If you’d a chance at winning a free copy of this very useful book, Civility in the Digital Age,  leave a comment about how your nonprofit would put it to use.

 

70 Responses

  1. Our organization could use it to evaluate what level of engagement and what teachable moments that could result in those who don’t play nice with others.

  2. Our organization is in the process of overhauling its social media strategy to be more engaging and personal. As the lead on this project,it’s been a struggle to convince the rest of the staff that it’s good to let some personality shine through our social media profiles–and even to tackle sensitive or controversial topics. As the AIDS organization serving most of Northeast Kansas, we’re definitely controversial–we work with stigmatized populations from an office right in the heart of the Westboro Baptist Church’s home territory. Real-life bullying is something we deal with on a regular basis, and I think it has made some of the staff timid in online outreach. Your book could help me convince the staff to get personal online, and help us develop a strategy for dealing with a sometimes-tough audience.

  3. Our organization represents small-business truckers and our magazine is published with their needs in mind. As more of them come into the digital age and start to wade into the social media water, a book like this would help me to help them when they get into the weeds, which is easy to do when you’re new to social media. As the social media coordinator for our Facebook, Twitter and Google+ pages, I see some of the struggles they have with communication on a regular basis. Unfortunately, an occupational hazard of managing social media accounts is encountering haters, bullies and just plain crazy people. A book like this could be useful not only to me and my company but also the truck drivers we represent.

  4. Kim says:

    As someone who blogs about economics, I get some hateful comments. This book sounds like a sorely needed guide, so thank you for writing it!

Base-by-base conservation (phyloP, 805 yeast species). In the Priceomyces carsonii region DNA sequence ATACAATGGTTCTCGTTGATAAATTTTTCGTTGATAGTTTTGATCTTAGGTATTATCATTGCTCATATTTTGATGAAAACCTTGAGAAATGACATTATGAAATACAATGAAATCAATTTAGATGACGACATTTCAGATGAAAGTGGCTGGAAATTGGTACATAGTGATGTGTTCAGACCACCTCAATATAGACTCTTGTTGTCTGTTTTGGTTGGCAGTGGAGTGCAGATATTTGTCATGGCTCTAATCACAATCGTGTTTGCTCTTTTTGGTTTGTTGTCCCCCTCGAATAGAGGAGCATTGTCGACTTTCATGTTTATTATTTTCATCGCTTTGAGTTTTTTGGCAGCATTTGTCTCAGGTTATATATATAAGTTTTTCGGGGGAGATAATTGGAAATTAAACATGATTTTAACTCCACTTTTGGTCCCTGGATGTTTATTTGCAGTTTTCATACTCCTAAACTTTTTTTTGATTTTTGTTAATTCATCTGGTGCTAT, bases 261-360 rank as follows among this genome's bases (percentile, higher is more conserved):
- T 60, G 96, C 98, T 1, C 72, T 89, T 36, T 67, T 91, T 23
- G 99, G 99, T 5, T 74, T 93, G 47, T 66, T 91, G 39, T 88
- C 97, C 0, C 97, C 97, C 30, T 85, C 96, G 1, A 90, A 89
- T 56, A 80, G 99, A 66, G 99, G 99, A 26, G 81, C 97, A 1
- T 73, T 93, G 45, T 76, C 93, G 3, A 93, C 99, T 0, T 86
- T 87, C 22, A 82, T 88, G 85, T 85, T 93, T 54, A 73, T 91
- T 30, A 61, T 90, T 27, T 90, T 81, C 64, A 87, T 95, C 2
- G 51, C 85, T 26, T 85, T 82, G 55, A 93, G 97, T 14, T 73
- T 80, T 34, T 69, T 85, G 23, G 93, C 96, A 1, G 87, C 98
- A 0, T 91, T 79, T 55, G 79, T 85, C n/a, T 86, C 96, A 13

5. Colleen says:

    As the Chamber Coordinator in a rural community we rely on our website and social media to help us get the word out. I am still in the learning stages of how to bring everything together, and this book would be the perfect manual to get our on line presence launched as well as provide relevant information for our chamber membership.

  6. Karen Tuecke says:

    I am in higher education and would like to share this book with some staff members as it relates to how they treat people. Thank you for this opportunity as I would love a copy.

  7. We believe that small actions can make a big difference. Nothing aligns with that notion more than one’s digital footprint. Our ultimate power lies in our ability to influence; this book sounds perfect for creating a positive,effective, and worthwhile ripple in this digital age. Thank you!

  8. This is something every organization should have on their top agenda in order to build a sustainable and healthy work place. How to get this message out to all the executives, leaders, decision makers (including CEO’s wife)to really see the importance of this message in their company’s manual. Is it possible to build the less toxic or toxic free work place? I would love to learn more from this book to answers many washy wishy questions I have above.

  9. Amma Marfo says:

    As an educator at a college that is working to establish a center for ethical and contemplative leadership, I am interested in the intersection between ethics and civility, and how that plays out in a generation who, for the majority of its existence, has had easy and instant access to information.

    I hope to use this book to help guide students in the responsible creation and maintenance of civil and authentic online identities. I’ve started looking at that through this presentation, “Debummerfication: Encouraging Authenticity Through Attitude Management”, and think this book would be a great way to continue that conversation.